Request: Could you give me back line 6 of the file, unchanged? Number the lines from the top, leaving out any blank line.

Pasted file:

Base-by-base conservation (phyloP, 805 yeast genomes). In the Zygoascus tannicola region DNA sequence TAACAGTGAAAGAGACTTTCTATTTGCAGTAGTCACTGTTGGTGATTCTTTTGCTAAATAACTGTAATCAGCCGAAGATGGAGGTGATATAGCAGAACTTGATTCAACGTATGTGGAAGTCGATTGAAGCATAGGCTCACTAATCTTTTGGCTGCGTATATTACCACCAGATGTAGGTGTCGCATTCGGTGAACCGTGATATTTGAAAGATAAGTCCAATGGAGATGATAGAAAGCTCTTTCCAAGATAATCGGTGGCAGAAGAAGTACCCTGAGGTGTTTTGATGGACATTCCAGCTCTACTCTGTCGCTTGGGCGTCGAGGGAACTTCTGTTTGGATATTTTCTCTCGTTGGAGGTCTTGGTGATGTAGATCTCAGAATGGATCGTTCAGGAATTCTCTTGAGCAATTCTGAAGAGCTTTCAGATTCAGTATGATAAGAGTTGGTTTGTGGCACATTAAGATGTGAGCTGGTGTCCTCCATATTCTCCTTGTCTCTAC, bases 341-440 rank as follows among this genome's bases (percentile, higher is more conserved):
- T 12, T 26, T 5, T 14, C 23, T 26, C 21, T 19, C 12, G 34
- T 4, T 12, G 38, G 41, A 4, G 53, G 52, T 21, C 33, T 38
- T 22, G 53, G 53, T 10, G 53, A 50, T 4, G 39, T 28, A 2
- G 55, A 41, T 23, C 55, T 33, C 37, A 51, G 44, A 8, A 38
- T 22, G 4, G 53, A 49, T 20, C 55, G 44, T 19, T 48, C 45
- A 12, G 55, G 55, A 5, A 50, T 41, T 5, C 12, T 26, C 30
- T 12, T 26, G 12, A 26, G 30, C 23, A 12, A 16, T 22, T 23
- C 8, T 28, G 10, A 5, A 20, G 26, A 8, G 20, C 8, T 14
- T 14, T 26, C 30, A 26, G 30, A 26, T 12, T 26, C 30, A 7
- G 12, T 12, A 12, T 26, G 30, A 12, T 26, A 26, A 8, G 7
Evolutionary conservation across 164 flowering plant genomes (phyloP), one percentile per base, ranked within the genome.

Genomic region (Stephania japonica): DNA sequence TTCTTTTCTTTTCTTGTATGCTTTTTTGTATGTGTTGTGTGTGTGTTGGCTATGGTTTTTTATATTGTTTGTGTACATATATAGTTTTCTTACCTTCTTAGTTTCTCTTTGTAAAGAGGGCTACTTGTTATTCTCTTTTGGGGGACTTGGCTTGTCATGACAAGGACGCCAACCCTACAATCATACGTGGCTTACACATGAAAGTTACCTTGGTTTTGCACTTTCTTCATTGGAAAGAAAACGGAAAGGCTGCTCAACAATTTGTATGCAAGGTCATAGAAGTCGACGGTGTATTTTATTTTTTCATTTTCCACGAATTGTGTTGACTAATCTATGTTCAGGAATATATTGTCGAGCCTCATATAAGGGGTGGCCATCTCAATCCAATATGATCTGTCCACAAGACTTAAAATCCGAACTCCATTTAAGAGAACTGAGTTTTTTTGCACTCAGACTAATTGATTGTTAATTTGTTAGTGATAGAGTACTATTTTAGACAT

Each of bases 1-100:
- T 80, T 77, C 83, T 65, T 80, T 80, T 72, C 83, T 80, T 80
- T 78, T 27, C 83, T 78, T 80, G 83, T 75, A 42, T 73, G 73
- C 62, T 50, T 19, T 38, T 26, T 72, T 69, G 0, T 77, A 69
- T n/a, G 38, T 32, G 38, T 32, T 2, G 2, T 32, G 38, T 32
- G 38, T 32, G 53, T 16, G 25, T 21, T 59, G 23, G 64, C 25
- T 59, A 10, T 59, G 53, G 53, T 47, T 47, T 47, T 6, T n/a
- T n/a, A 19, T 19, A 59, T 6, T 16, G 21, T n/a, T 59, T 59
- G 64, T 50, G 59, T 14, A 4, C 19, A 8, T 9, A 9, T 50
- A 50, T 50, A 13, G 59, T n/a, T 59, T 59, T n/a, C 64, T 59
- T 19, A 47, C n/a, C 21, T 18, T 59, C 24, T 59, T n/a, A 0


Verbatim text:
- T 22, G 4, G 53, A 49, T 20, C 55, G 44, T 19, T 48, C 45